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I doubt that I can fully trace the roots of my commitment to public schools, but the path certainly begins with my parents, Gary and Diana Stitzlein, who enrolled me in public schools and who actively participated in the events there with me, from building my elementary playground to volunteering in my classroom to proudly cheering my sports teams. They deliberated with their Farm Bureau members over the closing and relocating of some buildings within the district and whether to support funding levies, modeling the formation of a public working on behalf of public schools. As I grew, I saw firsthand how attending public schools introduced me to a wide array of people, experiences, and ideologies, including some which directly and fruitfully challenged my own upbringing. I continued seeking those opportunities as I selected public colleges and graduate universities.

As I began to formally study the public education system and to learn about its historical and philosophical possibilities for achieving a more inclusive and just democracy, my commitment solidified. In the years since, I have marched alongside thousands of frustrated teachers responding to accountability movements, overseen teachers completing their internships in public schools, and offered up my own time as a volunteer teacher and tutor. Most recently, as a mother having to select my son’s elementary school, I affirmed that commitment and began to publicly encourage others to do likewise, while further integrating myself in the district by joining the decision-making committee of the school and local organizations working to secure improved public schools, where I learned from the passion I saw in others.

Those decisions and actions have been supported by many people along the way, including outstanding teachers and professors Jennifer Richards, Richard Momeyer, and Kathleen Knight Abowitz, who have employed citizenship education approaches that have shaped me into an active supporter of public schools and democracy, equipped with a disposition toward political dissent and habits of democracy.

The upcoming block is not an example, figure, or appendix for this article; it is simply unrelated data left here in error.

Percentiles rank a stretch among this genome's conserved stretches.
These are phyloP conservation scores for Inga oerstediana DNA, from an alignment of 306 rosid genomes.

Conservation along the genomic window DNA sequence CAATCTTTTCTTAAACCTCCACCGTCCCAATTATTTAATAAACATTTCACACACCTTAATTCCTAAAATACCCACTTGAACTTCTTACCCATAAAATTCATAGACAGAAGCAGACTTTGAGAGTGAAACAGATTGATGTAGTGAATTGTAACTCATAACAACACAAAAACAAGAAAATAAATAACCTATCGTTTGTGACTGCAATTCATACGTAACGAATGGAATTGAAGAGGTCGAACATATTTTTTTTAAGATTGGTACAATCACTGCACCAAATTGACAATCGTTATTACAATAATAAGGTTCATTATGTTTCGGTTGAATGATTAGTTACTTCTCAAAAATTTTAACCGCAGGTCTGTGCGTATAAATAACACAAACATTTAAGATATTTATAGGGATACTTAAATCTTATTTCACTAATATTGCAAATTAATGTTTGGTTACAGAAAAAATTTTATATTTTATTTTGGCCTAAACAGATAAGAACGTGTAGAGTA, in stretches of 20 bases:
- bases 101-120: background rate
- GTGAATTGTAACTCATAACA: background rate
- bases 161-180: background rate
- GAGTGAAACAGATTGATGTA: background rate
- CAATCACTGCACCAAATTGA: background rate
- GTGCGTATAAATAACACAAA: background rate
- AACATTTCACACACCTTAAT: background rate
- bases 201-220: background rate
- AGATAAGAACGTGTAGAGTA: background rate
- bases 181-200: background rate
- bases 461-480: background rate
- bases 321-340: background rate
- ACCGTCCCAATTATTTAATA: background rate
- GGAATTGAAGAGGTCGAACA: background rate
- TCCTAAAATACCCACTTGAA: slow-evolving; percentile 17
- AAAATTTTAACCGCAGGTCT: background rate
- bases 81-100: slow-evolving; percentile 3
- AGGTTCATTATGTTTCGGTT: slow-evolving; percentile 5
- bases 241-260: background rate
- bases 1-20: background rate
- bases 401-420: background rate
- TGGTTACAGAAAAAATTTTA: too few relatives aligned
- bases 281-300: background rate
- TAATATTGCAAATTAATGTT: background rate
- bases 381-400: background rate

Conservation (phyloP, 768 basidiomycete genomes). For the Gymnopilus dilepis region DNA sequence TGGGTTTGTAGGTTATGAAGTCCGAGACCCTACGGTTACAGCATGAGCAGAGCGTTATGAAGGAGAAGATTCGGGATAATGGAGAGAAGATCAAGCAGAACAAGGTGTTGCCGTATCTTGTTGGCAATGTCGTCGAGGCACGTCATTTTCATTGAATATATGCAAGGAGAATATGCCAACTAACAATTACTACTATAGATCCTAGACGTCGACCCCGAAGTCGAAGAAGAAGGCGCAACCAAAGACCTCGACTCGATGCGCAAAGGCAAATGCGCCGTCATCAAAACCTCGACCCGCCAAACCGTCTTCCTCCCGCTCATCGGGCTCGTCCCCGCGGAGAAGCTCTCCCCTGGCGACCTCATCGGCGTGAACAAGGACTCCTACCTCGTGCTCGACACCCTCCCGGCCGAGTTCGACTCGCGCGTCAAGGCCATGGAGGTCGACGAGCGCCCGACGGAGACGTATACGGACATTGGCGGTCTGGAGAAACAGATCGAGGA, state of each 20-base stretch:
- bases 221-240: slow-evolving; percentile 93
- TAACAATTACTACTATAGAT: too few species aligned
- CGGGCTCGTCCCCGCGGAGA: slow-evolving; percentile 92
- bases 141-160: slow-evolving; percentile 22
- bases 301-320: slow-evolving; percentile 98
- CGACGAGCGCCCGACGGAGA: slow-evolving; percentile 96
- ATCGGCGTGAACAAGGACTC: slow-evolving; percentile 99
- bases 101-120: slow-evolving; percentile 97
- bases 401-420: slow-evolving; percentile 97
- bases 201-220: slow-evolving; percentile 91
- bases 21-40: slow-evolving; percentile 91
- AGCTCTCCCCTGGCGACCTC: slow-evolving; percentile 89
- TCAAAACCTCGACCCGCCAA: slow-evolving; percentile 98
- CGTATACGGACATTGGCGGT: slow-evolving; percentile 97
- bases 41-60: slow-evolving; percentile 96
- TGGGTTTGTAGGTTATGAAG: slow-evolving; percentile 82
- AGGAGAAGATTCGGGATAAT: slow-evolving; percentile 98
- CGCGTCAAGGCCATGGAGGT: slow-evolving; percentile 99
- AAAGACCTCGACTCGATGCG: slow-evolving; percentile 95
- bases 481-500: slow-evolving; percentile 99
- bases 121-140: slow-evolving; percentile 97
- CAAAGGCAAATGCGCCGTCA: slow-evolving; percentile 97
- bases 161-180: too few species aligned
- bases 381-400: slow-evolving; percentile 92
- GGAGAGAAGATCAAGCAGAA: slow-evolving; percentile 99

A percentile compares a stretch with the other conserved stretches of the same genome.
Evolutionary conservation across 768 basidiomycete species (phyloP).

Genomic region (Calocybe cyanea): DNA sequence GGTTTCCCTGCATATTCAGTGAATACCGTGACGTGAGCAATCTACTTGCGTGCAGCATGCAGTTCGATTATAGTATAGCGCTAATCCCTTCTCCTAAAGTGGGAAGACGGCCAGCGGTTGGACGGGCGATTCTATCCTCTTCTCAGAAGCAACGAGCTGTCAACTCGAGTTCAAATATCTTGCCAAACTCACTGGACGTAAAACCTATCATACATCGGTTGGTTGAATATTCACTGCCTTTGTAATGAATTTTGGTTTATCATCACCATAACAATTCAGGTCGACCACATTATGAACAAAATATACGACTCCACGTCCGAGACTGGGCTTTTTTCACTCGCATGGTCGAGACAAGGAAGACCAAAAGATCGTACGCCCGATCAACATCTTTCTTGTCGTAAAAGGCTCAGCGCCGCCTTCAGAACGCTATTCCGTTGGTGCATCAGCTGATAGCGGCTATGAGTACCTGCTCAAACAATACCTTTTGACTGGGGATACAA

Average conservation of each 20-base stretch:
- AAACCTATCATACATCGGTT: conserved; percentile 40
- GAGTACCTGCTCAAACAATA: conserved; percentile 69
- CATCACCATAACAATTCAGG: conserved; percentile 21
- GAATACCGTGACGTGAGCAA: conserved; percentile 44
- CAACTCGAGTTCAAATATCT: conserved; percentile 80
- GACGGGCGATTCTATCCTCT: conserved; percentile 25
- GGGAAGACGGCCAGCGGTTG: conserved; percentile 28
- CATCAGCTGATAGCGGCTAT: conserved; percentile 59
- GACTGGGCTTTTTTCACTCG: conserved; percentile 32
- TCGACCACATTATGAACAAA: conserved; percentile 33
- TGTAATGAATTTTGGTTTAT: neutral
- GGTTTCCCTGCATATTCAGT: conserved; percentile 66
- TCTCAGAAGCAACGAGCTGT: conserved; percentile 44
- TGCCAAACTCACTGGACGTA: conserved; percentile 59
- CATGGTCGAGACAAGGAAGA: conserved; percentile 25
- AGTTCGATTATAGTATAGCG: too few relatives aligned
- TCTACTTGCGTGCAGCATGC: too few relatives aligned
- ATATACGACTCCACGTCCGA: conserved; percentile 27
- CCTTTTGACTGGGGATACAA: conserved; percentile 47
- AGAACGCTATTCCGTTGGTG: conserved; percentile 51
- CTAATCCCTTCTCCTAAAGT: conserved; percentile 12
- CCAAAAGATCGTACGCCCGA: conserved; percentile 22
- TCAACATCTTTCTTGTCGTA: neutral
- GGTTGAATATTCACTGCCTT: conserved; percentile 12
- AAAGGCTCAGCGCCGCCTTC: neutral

In bringing that history into a message urging others to fulfill their responsibilities to support public schools through this book, I have also been helped by many caring citizens. My graduate assistants Lori Foote and Amy Rector- Aranda and local teachers Karen Zaino and Barrett Smith were instrumental in helping me not only with the nitty-gritty of revising and formatting, but also with ensuring that the ideas I put forward reflected their experiences as practicing teachers and public school parents. My colleagues Walter Feinberg, Sigal

Ben-Porath, and Kathleen Knight Abowitz have provided valuable feedback on an initial draft of this book and have provided me with excellent models to follow in their own work. I am grateful to each of them.

Finally, I am thankful to the following journals for allowing me to print expanded and significantly altered versions of the following publications as part of my book chapters:

  • • “Addressing Educational Accountability and Political Legitimacy with Citizen Responsibility,” Educational Theory 65, no. 5 (2015): 563-580.
  • • “Habits of Democracy: A Deweyan Approach to Citizenship Education in America Today,” Education & Culture 30, no. 2 (2014): 61-86.
  • • “Citizenship Education in For-Profit Charter Schools?” Journal of Curriculum Studies 45, no. 2 (2013): 251-276, available online at http://

I am also grateful to the Spencer Foundation for their support of this book as a whole and to the Templeton Foundation for their support of the notion of hope that underlies chapter nine. Such support does not constitute endorsement by the sponsors of the views expressed in this publication.

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